Antidote Health is one of many companies specializing in telemedicine.
One truism of the pandemic has been the increased reliance on technology to navigate our lives. Videoconferencing software such as Zoom and FaceTime have proven indispensable as the virus has demanded everyone work remotely over the last two years. For disabled people, society’s collective crash course in accessibility is nothing new; the masses have only now discovered what those in the disability community have known forever. Remote work has been unquestionably en vogue for many disabled people—myself included—long before “coronavirus” became entrenched in the everyday vernacular. So too has the need for software like Zoom and accommodations like captions.
An area of particular growth during this time is telemedicine. Companies such as Lin Health and Amazon offer remote healthcare consultations (albeit limited to basic illnesses) that allow people to talk with a doctor from home. Not only does this functionality limit the chance of exposure for immunocompromised and other high-risk individuals, but it alleviates friction associated with literally getting to a community hospital or outpatient clinic. Even in pre-pandemic times, the logistical challenges in leaving one’s home to go visit a doctor—or do anything else, for that matter—are not trivial. The transmissibility of the virus has only exacerbated these concerns for the most vulnerable amongst us.
Telehealth startup Antidote Health describes itself on its website as a “state-of-the-art telehealth platform [that offers] acute and primary care services to Americans at a fraction of regular costs.” Patients can schedule one-time appointments or sign up for a monthly subscription, with various plan options. The company’s services are available through an app, available on iOS and Android, as well via a web browser.
In a press release published last month, Antidote announced it completed a Series A funding round worth $22 million. The news came after the company previously secured $12 million in venture capital backing. The investments were led by VC firms iAngels, Group 11, and Flint Capital. Antidote noted in the press release the new money will go towards “[research and development] activity, which includes advanced AI screening and clinical decision support system capabilities.”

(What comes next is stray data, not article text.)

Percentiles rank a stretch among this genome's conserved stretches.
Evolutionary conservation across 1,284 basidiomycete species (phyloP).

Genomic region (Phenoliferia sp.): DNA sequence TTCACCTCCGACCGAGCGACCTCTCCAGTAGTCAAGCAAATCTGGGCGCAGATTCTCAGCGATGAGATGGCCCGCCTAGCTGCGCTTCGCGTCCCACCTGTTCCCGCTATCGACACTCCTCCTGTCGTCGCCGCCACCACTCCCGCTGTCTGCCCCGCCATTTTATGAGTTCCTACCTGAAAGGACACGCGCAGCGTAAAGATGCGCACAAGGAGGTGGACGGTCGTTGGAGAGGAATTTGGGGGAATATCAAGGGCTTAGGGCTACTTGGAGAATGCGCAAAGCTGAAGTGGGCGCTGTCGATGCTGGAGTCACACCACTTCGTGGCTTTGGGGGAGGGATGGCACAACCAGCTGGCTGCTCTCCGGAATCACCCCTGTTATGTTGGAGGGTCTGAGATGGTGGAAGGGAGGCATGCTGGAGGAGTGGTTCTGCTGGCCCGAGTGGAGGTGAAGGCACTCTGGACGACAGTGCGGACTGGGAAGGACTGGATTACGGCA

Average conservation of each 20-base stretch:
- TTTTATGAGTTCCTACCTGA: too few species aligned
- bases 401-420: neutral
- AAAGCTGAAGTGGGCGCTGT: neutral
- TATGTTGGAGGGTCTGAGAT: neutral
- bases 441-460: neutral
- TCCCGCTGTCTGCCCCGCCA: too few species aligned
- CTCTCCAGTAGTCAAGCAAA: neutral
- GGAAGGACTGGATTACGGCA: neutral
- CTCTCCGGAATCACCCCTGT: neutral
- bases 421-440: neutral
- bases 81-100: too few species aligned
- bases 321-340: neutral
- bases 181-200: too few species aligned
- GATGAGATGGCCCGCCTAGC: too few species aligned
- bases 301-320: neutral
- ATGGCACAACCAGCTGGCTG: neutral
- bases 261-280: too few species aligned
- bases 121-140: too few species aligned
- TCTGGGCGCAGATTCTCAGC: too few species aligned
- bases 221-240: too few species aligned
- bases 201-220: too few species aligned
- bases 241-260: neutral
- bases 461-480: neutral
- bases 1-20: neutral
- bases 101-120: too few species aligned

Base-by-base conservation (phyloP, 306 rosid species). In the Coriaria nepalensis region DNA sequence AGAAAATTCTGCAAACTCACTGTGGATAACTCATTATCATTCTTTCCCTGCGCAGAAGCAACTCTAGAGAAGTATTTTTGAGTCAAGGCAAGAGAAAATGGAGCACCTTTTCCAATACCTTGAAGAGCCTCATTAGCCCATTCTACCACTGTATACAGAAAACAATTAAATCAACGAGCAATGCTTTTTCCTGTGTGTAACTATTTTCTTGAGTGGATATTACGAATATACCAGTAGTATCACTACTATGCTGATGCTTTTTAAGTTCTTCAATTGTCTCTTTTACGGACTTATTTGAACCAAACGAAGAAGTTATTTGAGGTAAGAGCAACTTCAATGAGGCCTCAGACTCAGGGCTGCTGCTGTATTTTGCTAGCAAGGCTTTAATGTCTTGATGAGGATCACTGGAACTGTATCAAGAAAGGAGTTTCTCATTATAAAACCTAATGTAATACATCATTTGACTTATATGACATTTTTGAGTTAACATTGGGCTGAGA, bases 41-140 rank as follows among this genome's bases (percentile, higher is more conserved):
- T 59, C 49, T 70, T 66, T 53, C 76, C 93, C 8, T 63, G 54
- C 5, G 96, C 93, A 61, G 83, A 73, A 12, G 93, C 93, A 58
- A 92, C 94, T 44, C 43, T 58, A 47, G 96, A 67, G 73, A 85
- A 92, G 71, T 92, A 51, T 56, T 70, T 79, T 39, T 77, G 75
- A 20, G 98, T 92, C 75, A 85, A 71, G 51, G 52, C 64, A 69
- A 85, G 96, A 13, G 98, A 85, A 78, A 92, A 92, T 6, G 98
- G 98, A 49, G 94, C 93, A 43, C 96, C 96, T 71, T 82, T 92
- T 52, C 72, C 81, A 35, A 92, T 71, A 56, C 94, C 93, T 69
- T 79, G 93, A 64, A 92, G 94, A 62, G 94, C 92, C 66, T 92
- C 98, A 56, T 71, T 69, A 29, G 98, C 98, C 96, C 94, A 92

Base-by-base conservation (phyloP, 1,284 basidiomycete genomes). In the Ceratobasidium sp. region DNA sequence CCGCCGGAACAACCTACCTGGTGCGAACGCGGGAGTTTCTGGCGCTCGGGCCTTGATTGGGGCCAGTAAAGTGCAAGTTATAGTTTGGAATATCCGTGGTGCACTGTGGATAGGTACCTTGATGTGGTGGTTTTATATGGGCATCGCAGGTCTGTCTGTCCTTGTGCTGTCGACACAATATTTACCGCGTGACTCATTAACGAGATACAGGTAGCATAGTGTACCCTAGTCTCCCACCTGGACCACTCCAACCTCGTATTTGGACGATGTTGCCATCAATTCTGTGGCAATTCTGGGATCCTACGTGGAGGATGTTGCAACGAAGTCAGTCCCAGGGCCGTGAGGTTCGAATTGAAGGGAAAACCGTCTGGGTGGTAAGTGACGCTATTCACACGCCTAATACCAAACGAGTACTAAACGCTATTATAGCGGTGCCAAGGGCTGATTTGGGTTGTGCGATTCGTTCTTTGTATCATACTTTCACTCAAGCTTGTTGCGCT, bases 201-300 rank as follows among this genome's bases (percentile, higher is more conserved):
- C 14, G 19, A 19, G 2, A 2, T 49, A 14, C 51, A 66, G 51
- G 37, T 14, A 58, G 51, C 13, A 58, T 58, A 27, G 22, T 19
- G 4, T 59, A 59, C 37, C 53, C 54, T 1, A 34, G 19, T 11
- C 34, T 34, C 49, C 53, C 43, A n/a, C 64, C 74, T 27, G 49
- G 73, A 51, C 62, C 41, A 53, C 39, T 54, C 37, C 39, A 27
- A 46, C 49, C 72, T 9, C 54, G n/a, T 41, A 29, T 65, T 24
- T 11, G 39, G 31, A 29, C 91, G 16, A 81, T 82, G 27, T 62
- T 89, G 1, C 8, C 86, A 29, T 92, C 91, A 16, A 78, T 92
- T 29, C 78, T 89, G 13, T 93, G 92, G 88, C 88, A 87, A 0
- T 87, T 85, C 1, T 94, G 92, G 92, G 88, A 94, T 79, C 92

“Antidote is a unique mission-based startup with an exceptional vision: We believe that quality, affordable healthcare is a fundamental human right. Currently, tens of millions of citizens lack the basic right to affordable healthcare, and those who are lucky to acquire it face extremely high costs and complexity,” said Antidote’s co-founder and chief executive officer, Avihai Sodri, in a recent interview with me conducted over email. “Antidote serves as a patient centralized telehealth company in her current stage, providing every day and chronic condition services for a fraction of the cost to individuals and businesses. Our unique AI technology-based platform and first-in-line medical team are tuned up to provide proactive care, aiming to reduce the cost of care by achieving much better health outcomes. The platform, and our chain of health services available at the moment and the ones to come will serve us as the foundation of the first digital HMO [health maintenance organization] that will be launched next year.”
Sodri echoed the notion that the pandemic has given rise to services like those that Antidote provides. He cited telemedicine being not only convenient and accessible, but conducive to treating mental health issues. The company has a variety of patients of all ages and conditions, with Sodri telling me “we don’t see any limitations” in the types of people who use Antidote; they come from literally all walks of life. “Seeing their reactions after receiving the service is something we can’t get enough of,” he said. “The real excitement is when people with chronic conditions start to take care of themselves, not being threatened by the process, cost of care or other uncertainties, and feel better and better weekly.”
Besides the mobile app and the web, Sodri explained another component to Antidote’s methodology: a chat bot. The bot uses artificial intelligence and machine learning, he told me, to “collect information about the patient’s condition” before a patient’s initial visit and any followup appointments. Information provided by patients helps doctors with diagnoses, as well as build a chart of medical history in patients’ files.
That Antidote services a diverse group of people lends credence to the idea that telemedicine companies exist not merely for convenience’s sake. As with most everything with consumer technology, the mission that startups like Antidote (and Lin Health, amongst others) has obvious applicability to accessibility as well. Disabled people are more prone to needing quality healthcare more often, and Antidote and their ilk are well-positioned to serve that market despite primarily selling themselves to the general population. As accessibility has necessarily become more part of the mainstream consciousness due to Covid, it’s easy to see how companies like Sodri’s can contribute to the wellness of everyone.
“As people continue to recognize the benefits of telehealth services, we’ll see an expansion of the services offered,” Sodri said. “At Antidote, we extend our service offering as a telehealth company and continue building the first digital HMO.”

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